Native American culture and unknowing disrespect

Travis Knoll

As a self-identified Cherokee, I have understood since I was seven years old that America’s indigenous population has survived and is still here. Still, our educational system largely fails to recognize the decimation of Native American peoples that occurred for centuries, and the consequences of that failure are evident here at UT-Austin.

Consider photos from Texas Tribe, a student service organization on campus. Photos on the group’s website posted in September showed group members wearing war paint on their faces, feathers in their hair and costumes vaguely resembling traditional Native American garb, mugging for the camera and making the “how” hand signal, a stereotypical representation of a Native American greeting.

This is in line with the group’s overall Native American theme. The group’s logo is in the shape of a teepee, and the name is in a font that implies that Native Americans wrote exclusively on wood bark. The very name Texas Tribe, while not necessarily offensive in itself, helps bind all of the other caricatures together.

Longhorn American Indian Council filed a complaint against Texas Tribe, claiming that the photos posted in September were disrespectful to Native American culture. Texas Tribe quickly removed the photos from their site. The group was never in danger of dissolution; student organizations cannot be dissolved unless they violate University policy, and Texas Tribe did not do so. But as of the end of September, UT’s Campus Climate Response Team was “in the process of reaching out to the organization in question to have an educational conversation about the intent and impact of the group’s activities.”

This is merely one example of a much more pervasive issue. Texas Tribe’s band-and-feather hats are really no different from the Indian costumes kids wear for elementary school Thanksgiving plays. Cultural appropriation happens all the time, and most of the time it’s not a big deal. They’re just accessories to create a sense of the past and the exotic. But Texas Tribe’s actions are offensive for two reasons.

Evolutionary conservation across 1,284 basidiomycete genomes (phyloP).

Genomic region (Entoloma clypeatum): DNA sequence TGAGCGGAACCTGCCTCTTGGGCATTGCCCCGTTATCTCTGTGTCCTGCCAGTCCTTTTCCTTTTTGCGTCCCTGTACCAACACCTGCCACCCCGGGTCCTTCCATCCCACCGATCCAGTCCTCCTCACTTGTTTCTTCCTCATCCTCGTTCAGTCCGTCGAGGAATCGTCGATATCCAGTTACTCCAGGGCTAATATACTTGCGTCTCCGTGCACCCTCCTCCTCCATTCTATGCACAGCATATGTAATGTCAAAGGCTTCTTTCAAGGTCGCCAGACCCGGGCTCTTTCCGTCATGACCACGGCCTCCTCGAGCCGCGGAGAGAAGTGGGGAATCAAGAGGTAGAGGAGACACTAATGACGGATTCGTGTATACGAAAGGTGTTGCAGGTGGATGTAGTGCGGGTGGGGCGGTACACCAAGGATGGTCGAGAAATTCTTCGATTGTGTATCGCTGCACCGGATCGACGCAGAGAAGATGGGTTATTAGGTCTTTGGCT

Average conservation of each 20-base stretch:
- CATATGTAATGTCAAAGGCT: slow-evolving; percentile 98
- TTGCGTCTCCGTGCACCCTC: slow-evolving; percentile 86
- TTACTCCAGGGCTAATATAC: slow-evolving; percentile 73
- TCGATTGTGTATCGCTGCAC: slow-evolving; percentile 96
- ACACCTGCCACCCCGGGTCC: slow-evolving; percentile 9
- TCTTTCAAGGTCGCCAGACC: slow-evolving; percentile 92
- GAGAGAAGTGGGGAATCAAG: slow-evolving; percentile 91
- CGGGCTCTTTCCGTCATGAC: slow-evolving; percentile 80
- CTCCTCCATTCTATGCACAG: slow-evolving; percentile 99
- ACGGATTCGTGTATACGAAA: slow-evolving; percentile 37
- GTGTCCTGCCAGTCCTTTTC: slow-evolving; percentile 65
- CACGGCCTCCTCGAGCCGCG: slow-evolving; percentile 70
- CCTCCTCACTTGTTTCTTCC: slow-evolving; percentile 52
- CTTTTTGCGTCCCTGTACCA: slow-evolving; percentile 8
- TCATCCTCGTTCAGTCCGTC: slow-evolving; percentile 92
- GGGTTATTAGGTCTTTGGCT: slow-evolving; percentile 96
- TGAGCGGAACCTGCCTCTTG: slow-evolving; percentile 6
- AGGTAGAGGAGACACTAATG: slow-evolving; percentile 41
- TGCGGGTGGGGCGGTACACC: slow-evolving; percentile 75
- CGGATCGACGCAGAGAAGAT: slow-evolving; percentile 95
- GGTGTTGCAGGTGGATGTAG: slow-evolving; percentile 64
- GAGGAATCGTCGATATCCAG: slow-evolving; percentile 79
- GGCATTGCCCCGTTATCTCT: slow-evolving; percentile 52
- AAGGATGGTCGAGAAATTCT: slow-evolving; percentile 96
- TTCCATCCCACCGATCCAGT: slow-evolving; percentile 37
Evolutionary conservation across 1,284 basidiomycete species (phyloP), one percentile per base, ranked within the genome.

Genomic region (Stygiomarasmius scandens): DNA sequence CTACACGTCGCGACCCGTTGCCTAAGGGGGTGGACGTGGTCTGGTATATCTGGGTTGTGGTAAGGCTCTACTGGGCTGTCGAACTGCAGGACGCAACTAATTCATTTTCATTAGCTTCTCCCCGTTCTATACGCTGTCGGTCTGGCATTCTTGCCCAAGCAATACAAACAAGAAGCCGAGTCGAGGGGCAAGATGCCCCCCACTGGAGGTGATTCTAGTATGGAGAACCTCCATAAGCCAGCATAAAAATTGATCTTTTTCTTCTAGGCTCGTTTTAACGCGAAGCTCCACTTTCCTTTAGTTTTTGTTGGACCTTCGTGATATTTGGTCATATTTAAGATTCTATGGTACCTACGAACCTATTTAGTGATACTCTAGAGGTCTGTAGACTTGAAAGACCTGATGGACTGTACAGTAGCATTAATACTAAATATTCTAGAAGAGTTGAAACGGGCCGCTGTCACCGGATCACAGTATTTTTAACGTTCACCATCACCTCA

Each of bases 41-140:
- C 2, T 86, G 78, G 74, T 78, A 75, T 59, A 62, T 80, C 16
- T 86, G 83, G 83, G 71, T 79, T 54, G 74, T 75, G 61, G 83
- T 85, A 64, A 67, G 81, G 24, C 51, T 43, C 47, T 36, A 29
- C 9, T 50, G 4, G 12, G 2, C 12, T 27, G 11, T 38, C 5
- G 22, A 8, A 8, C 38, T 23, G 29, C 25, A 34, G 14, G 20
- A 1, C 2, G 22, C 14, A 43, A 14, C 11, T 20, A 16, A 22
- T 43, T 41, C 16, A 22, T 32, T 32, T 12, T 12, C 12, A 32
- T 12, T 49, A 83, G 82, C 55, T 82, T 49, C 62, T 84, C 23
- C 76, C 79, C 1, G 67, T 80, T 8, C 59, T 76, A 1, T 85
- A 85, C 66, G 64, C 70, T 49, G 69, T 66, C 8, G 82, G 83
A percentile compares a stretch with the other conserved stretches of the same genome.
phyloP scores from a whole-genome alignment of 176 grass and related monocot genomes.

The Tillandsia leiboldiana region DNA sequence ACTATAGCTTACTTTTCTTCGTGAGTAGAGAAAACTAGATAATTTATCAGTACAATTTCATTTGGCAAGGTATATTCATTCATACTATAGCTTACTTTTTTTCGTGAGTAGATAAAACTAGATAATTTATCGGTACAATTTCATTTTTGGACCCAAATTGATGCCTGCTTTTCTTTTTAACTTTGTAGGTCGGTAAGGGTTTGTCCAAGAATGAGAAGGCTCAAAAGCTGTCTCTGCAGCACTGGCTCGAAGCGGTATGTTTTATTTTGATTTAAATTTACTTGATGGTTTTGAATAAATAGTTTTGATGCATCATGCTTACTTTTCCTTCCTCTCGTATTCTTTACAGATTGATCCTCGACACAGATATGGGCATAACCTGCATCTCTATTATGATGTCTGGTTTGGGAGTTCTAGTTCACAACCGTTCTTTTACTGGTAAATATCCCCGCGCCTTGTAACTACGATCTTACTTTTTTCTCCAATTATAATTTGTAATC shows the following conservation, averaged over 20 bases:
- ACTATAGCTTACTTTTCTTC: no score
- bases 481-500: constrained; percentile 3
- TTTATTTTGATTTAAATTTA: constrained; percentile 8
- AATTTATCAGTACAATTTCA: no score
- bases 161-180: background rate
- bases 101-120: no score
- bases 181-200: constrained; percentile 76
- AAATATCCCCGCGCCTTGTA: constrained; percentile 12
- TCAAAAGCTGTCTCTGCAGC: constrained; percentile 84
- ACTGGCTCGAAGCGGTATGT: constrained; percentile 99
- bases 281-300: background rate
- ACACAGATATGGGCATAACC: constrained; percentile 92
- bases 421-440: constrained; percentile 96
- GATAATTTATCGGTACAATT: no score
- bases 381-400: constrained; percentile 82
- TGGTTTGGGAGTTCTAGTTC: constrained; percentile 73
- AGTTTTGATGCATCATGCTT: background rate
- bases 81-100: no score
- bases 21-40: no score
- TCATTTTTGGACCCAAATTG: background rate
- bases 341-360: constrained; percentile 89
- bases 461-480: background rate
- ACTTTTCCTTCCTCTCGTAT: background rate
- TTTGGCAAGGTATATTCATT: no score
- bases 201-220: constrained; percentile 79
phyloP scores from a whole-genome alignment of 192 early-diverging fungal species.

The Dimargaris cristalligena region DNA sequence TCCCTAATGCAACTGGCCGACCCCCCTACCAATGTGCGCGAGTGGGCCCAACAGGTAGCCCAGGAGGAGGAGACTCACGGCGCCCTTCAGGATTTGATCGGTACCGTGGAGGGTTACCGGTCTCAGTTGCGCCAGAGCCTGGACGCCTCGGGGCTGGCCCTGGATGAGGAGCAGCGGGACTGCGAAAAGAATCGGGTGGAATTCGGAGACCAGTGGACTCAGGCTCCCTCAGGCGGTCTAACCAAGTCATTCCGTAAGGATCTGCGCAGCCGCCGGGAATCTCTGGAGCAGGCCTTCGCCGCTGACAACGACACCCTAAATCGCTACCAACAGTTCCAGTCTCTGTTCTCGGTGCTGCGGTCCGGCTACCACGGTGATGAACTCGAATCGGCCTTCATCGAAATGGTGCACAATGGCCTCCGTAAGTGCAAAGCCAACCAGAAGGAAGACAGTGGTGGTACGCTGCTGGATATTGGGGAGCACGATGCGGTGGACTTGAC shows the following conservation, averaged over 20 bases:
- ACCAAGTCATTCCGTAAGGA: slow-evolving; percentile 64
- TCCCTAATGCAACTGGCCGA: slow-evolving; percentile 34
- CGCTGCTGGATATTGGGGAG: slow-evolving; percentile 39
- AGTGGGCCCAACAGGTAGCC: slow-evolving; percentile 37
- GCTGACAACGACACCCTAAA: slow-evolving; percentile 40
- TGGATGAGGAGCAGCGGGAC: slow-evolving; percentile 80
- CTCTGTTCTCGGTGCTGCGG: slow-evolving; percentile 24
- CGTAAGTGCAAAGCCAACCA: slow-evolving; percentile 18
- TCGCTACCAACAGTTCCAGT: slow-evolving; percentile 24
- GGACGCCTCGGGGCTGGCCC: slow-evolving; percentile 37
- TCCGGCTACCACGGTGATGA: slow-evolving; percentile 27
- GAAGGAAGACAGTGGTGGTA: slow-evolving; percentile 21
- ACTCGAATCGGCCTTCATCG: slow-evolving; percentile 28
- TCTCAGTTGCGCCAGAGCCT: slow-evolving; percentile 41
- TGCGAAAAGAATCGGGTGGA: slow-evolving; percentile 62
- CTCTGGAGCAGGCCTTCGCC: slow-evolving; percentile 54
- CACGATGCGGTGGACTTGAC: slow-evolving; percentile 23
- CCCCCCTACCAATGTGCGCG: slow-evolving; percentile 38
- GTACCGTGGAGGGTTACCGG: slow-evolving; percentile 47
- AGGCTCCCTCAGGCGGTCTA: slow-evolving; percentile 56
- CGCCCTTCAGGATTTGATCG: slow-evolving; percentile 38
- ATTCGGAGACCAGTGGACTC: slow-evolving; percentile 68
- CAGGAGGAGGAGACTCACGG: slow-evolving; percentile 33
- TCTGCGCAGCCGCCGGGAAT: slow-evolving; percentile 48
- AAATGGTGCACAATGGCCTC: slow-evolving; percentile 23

Firstly, Native Americans are a doubly objectified minority. Representations of them in American popular culture have oscillated over the years between “heathens” in need of enlightenment through Christianity and “noble savages,” whose quaint culture and simple way of life were not compatible with European sophistication. The “heathen” label has become too politically incorrect for today’s society, but the proud warrior remains widely accepted, and even glorified. The “noble savage,” we are told, is worthy of emulation for his basic goodness and simple lifestyle, but, upon closer examination, it seems his charm stems from his ignorance.   In today’s world, the “noble savage” motif can still be found in attempts to bring “economic security” to Native American reservations, or in the Wamponoag statue that MIT linguist and noted activist Noam Chomsky came across one Thanksgiving that read,  “Here stands a Wamponoag woman who gave her life so that this noble country may grow and prosper.”

Secondly, the Native American population has been so decimated by centuries of war, famine, disease and genocide that it is vastly disproportionate to the amount of stereotypical representation they receive in popular culture. There simply aren’t enough of us to drown out the disrespectful aspersions cast on our culture.

In the grand scheme of things, this is a pretty tame example of cultural insensitivity. There are far worse examples out there of stereotypes and disrespectful acts toward minority groups, and this one is on the low end of the scale. Furthermore, it’s highly unlikely that Texas Tribe meant any harm — but that in and of itself is a problem. If we don’t understand that what we’re doing is disrespectful, how can we be mindful of it and avoid it in the future?

Knoll is a Latin American Studies senior from Dallas.